Elements of Counselling: A Practitioner’s Handbook (3rd edition updated and expanded)
Elements of Counselling: A Practitioner’s Handbook by Joan Schön, Lauren Gower and Victor Kotze. This isn’t just another self-help book. It’s a help-yourself as well as a help-others help-themselves book…
Elements of Counselling: A Practitioner’s Handbook (3rd edition updated and expanded) by Joan Schön, Lauren Gower and Victor Kotze.
This isn’t just another self-help book. It’s a help-yourself as well as a help-others help-themselves book…
Recognising just how important it is to be able to talk about ourselves to ourselves and to each other, the authors of this book start out by underlining the value of knowing how to listen and when to speak. They they go into detail about ways of listening and speaking, based on sound psychological theories, as well as good clinical practices. These have traditionally been the preserve of counsellors, psychologists, priests and others in the helping professions.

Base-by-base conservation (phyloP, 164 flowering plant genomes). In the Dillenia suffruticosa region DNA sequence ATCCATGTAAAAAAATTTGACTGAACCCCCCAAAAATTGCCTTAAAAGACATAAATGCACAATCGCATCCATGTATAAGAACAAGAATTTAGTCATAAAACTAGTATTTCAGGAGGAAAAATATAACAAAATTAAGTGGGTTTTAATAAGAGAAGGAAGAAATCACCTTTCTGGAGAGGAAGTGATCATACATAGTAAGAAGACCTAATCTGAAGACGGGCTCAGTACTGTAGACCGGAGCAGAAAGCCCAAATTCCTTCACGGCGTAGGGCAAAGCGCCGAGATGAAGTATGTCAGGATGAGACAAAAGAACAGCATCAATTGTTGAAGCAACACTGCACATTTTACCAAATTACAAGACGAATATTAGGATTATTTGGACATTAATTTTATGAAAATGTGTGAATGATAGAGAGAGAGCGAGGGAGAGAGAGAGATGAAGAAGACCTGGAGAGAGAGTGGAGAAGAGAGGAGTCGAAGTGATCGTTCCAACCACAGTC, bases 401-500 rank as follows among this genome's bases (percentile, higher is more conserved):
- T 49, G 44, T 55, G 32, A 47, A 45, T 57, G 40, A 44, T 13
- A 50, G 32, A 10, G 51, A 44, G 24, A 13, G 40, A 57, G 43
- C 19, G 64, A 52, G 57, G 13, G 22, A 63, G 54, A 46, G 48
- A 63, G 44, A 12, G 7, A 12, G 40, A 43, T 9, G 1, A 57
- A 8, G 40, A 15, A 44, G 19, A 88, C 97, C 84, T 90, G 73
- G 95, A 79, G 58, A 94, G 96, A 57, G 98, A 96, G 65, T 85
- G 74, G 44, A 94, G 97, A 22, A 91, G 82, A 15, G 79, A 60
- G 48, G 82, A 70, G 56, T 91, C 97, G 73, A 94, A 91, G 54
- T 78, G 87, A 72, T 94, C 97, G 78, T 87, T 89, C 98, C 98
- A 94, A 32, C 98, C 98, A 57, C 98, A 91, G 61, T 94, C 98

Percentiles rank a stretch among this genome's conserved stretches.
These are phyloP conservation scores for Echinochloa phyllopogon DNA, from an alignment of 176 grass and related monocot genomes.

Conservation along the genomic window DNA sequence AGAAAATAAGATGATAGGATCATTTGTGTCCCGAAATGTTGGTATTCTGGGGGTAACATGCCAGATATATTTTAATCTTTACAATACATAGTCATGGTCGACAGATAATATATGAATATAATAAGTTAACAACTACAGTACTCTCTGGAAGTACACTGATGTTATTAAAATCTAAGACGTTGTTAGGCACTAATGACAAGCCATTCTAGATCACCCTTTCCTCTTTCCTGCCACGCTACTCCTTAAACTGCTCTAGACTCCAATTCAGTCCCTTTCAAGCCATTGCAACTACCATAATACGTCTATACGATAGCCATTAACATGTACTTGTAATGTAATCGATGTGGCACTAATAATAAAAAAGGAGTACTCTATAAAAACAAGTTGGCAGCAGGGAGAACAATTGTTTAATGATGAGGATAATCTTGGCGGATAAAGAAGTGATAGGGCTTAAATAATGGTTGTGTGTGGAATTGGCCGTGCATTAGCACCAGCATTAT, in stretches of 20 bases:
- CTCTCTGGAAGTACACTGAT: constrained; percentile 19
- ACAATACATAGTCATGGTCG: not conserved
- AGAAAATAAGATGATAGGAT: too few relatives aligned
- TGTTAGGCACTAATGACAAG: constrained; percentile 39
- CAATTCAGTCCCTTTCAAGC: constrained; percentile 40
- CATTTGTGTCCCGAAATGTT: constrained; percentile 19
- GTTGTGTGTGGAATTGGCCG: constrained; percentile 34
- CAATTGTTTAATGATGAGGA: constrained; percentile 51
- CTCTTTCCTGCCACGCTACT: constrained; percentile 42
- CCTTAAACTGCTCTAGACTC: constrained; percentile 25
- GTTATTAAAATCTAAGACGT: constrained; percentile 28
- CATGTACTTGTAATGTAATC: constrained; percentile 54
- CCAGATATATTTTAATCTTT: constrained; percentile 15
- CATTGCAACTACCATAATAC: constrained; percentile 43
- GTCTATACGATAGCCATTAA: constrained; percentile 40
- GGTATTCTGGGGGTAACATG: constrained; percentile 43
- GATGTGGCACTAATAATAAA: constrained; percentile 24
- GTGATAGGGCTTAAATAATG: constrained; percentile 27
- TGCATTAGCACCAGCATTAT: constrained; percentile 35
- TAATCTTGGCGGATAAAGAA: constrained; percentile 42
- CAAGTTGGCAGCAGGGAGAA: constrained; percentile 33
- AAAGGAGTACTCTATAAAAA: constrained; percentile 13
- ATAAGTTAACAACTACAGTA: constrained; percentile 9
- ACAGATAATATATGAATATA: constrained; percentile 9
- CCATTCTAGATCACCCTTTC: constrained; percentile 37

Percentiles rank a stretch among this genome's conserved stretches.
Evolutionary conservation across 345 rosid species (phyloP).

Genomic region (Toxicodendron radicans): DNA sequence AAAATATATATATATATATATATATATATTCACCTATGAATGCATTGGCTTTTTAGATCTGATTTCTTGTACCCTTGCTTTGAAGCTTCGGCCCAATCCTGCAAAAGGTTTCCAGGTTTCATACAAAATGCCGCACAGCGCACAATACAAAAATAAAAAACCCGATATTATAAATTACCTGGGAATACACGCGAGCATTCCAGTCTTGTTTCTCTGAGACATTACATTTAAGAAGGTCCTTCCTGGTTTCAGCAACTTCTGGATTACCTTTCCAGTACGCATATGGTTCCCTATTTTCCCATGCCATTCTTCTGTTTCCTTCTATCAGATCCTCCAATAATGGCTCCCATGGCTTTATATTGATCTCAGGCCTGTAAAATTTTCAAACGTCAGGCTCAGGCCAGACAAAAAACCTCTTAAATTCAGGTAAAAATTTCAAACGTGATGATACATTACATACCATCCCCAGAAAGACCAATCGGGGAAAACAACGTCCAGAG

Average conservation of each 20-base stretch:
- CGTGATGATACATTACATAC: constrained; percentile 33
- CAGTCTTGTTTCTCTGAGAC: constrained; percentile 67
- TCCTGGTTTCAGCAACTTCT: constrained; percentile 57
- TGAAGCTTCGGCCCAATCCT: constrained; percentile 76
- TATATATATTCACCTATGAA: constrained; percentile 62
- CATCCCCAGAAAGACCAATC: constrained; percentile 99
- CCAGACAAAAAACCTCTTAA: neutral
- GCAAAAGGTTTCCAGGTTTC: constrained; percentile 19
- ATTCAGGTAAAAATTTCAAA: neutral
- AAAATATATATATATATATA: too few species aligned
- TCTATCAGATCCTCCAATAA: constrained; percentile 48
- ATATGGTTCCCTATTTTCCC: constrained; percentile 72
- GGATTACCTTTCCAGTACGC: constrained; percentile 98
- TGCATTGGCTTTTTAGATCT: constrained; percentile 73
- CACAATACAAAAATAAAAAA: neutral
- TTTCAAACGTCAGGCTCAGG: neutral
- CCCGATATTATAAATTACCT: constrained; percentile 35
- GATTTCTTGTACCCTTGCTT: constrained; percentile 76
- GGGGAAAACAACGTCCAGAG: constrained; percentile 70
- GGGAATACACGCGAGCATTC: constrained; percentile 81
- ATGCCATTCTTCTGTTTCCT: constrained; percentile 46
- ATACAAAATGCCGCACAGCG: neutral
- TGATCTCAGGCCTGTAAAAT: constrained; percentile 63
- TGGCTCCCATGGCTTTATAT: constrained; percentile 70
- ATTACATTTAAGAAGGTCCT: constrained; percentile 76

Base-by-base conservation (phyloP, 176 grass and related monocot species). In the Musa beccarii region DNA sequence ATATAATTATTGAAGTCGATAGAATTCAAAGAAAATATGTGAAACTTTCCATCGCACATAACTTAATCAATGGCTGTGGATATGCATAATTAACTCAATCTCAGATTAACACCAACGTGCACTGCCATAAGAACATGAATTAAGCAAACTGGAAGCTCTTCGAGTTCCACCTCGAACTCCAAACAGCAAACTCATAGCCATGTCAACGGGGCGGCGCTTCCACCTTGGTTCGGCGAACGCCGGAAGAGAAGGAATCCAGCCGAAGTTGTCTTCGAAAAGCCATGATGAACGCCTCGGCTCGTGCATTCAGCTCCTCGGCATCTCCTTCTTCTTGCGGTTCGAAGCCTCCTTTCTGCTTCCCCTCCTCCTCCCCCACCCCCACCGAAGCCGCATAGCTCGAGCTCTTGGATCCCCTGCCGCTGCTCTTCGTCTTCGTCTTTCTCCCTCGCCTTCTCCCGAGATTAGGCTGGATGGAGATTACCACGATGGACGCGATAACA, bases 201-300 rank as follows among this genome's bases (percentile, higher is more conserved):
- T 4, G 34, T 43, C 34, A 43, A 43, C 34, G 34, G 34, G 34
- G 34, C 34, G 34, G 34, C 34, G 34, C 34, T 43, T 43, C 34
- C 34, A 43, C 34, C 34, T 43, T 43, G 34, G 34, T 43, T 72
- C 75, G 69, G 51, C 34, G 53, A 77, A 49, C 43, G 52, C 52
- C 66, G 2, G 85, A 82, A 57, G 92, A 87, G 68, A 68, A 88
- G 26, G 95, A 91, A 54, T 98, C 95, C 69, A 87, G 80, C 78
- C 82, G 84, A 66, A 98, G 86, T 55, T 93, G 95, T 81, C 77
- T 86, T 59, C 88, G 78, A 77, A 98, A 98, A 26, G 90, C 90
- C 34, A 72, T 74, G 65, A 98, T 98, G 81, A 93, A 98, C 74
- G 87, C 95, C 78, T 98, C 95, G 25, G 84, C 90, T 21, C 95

The authors of this book bring their experiences in diverse settings to practicing counsellors as well as to the broader public. They outline a number of essential skills – from listening and talking, to reflecting, understanding and problem management. Practicing counsellors as well as the broader public will benefit from this manual’s use of case material, psychoanalytical theory, technical terms and reflection exercises.
The first three sections of the book cover the basics of counselling in the beginning, middle and end phases. These are complemented by two sections dedicated to some of the most challenging issues people are facing today – trauma, HIV & AIDS, bereavement, sexuality and spirituality. In this updated third edition, there is additional focus on parenting, addiction, depression and anxiety, and working with difference.
Whether you head up a business team or work in a demanding environment such as a school or hospital, knowing how to listen and how to make yourself heard is vital. Through building ‘speaking bridges’ we can let people know what we are going through and at the same time show our concern and interest in their unique experiences.